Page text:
London chefs select their favourite olive oil

Steeped in culinary and agricultural history, olive oil is something most chefs and home cooks couldn’t live without. Louella Berryman asks top chefs to suggest their favourite bottles of liquid gold

Words by Louella Berryman

best olive oil

Olive oil has been a staple of Mediterranean cooking for thousands of years, and it’s still the mainstay in the kitchens of chefs and home cooks all over the world. The green-to-golden liquid has been produced since around 6,000BC; its trees have a place in Greek mythology (the city of Athens was named after the goddess Athena after her gift of an olive tree was deemed more precious to the city than Poseidon’s gift of a salt spring) and are even seen as an international symbol of peace. In short: where would we be without olive oil?

Although the history of olive oil lies in ancient Greece, and while most people drizzling it on dishes might assume the majority comes from Italy, the biggest producer in the world is Spain. Italy, Turkey, Greece, Portugal, Tunisia, and Morocco make up the other big players in the olive-oil game, and each country has its share of artisan producers too. There are three main categories: refined, virgin, and extra-virgin, with the latter being of the best quality, due to its complex flavour and labour-intensive production method.

olive oil

Choosing the right olive oil for the right dish or style of cooking is akin to choosing the right wine for your meal. There’s the levels of bitterness and acidity to consider, as well as body and intensity of flavour. Typically, they’re divided into three main categories: delicate, medium, and intense, and can taste anywhere from buttery to peppery and herbaceous. Oils made with younger olives tend to be more bitter, and ones made with olives that are riper have a sweeter taste. Sampling the oil is much like wine tasting too, with a swirl in the glass and inspection of the nose crucial to assessing an oil’s flavour profile. Although it might be tempting to keep a bottle of olive oil in your cupboard for special occasions only, it’s best to use it within 18 months of bottling, or you run the risk of a dull-flavoured drizzle.

If there’s any group of people who are passionate about which oil they use, it’s chefs. So, we asked a selection of London’s best chefs – from those at mainstay restaurants like Italian deli Lina Stores to new players like Caia’s Jessica Donovan – to suggest their favourite olive oils for your kitchen cupboard.

Top olive oil recommendations from London chefs

Capezzana Unfiltered Extra Virgin Olive Oil

Diarmuid Goodwin, head chef at Sager + Wilde Paradise Row 

My favourite olive oil would have to be Capezzana Unfiltered Extra Virgin Olive Oil. This olive oil has a very intense green colour, fruity aroma and a taste of fresh cut grass and artichoke on the palate. It’s beautifully dense and viscous with a long finish. An elegant olive oil, it’s perfect for finishing dishes. It’s a real treat when it’s released every year.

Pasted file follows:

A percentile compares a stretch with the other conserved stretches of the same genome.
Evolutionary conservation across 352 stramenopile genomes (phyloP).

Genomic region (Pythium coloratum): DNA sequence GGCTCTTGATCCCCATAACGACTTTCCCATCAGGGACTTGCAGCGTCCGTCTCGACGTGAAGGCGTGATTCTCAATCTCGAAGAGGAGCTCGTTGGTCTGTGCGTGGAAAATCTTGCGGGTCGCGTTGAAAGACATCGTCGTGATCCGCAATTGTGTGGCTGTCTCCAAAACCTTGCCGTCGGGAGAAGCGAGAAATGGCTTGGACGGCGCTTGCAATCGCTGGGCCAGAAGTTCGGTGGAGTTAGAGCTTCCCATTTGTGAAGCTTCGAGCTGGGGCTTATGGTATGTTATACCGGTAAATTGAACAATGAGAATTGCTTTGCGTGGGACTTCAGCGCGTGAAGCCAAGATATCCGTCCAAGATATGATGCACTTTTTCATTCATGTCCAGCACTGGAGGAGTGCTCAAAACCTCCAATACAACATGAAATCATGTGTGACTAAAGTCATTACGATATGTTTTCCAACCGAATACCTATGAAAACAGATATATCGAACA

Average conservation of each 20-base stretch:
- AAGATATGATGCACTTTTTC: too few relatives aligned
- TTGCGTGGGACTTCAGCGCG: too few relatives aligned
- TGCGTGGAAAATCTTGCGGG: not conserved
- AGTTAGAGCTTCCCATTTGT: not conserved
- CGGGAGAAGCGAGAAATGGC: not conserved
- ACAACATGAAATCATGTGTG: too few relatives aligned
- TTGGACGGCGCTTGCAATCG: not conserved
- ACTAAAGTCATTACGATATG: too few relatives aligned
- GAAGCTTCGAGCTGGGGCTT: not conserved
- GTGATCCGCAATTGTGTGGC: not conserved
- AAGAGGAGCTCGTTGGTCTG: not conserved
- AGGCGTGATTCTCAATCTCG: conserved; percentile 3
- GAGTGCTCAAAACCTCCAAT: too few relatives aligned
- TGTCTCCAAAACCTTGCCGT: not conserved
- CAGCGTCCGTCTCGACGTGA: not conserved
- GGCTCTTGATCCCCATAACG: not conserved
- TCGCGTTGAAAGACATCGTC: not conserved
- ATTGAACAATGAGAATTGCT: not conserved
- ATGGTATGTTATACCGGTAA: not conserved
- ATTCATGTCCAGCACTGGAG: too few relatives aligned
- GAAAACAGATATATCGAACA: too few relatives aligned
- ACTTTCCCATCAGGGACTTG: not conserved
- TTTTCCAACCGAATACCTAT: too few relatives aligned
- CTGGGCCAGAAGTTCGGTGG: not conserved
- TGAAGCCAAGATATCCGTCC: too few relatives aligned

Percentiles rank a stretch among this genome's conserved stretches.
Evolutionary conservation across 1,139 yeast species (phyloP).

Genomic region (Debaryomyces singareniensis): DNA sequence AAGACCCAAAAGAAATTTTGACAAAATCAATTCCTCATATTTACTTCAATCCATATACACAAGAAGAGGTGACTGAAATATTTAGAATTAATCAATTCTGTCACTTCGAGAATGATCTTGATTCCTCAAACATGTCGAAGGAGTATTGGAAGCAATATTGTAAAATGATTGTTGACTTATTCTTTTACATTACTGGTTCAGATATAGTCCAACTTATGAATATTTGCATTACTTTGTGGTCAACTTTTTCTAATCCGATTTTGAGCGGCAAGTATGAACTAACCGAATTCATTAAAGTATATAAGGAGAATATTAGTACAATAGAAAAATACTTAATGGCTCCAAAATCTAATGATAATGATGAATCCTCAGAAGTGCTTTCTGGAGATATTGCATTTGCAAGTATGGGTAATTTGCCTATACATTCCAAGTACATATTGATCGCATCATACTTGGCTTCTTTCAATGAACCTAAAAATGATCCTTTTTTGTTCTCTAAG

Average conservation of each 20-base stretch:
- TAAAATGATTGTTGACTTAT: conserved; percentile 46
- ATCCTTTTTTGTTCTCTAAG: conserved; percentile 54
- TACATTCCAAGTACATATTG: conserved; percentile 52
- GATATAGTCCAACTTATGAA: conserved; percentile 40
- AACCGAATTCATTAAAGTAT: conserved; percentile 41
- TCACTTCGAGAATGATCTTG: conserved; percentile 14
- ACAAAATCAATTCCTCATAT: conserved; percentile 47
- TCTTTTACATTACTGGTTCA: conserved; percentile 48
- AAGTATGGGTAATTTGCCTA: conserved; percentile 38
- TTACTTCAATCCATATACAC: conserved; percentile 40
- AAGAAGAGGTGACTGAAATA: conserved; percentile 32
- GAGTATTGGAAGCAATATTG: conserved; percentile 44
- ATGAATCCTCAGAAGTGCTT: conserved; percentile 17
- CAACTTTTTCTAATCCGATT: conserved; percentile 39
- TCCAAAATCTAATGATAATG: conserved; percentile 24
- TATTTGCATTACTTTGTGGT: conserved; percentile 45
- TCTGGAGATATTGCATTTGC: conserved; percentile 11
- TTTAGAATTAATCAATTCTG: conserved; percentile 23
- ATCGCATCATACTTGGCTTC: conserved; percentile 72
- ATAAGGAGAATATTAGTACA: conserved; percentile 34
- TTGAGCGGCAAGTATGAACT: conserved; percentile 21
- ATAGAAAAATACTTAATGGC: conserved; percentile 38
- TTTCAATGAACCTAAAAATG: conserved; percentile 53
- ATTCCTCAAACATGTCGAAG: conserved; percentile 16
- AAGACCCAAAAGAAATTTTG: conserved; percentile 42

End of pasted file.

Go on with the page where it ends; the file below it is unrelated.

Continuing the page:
Pepe Extra Virgin Olive Oil from Belazu

Esra Muslu, chef-patron of Zahter

I like to use Pepe Extra Virgin Olive Oil from Belazu. This olive oil is very soft with an intense olive flavour. It’s not peppery; instead, it’s got quite a fruity flavour and I quite like this for my style of food.

Cornicabra Extra Virgin Olive Oil Belazu

Imad Alarnab, chef-patron of Imad’s Syrian Kitchen

For me, Spanish and Greek oil are the best options for cooking. My personal favourite is Spanish single-varietal Cornicabra: this oil is perfect for cooking and dressing. It’s also the closest one to Syrian olive oil, which brings me back to my roots and homeland. I use it for absolutely everything; it’s the essence of Syrian and Mediterranean cooking. My favourite breakfast is actually pitta bread with a drizzle of olive oil.

La Bandiera olive oilLa Bandiera olive oil

Jacob Kenedy, chef-patron of Bocca di Lupo 

I pour La Bandiera olive oil, from Tuscany, both at my home table and at Bocca di Lupo. It is made by a friend of mine, but I enjoy it not for nepotism, but for flavour. It’s among the finest Tuscan oils I have tried so far from one of the oldest family estates in the region of Bolgheri. For some reason, it is insanely good value (£60 for five litres) – so when I fatten myself up in November on fett’unta (slices of bread drowned in a ridiculous amount of verdant, new-season oil and a sprinkling of crunchy salt), I don’t need to feel too guilty.

Lina stores olive oil

Masha Rener, head chef at Lina Stores

I have always been very outspoken about my love for Sicily, so it’s no surprise that Lina Stores’ oil comes from a remote part of this region – the Nebrodi mountains, immediately northwest of Mount Etna. This unique environment allows producers to create a monocultivar olive oil made with Tonda Iblea olives. It’s great for cooking with fish and meat given its almost buttery consistency, but in my opinion, the best way to taste it is on a bruschetta.

Terra Creta olive oil

Oded Oren, chef-patron of Oren 

I’ve been using Terra Creta olive oil for the last five or six years now. I particularly like this olive oil because of its low acidity and fruitiness. It’s a beautifully balanced olive oil which works really well with our food at Oren as it’s not overpowering. It’s very subtle and works perfectly as a dressing for a leafy salad or as a finishing touch over raw fish.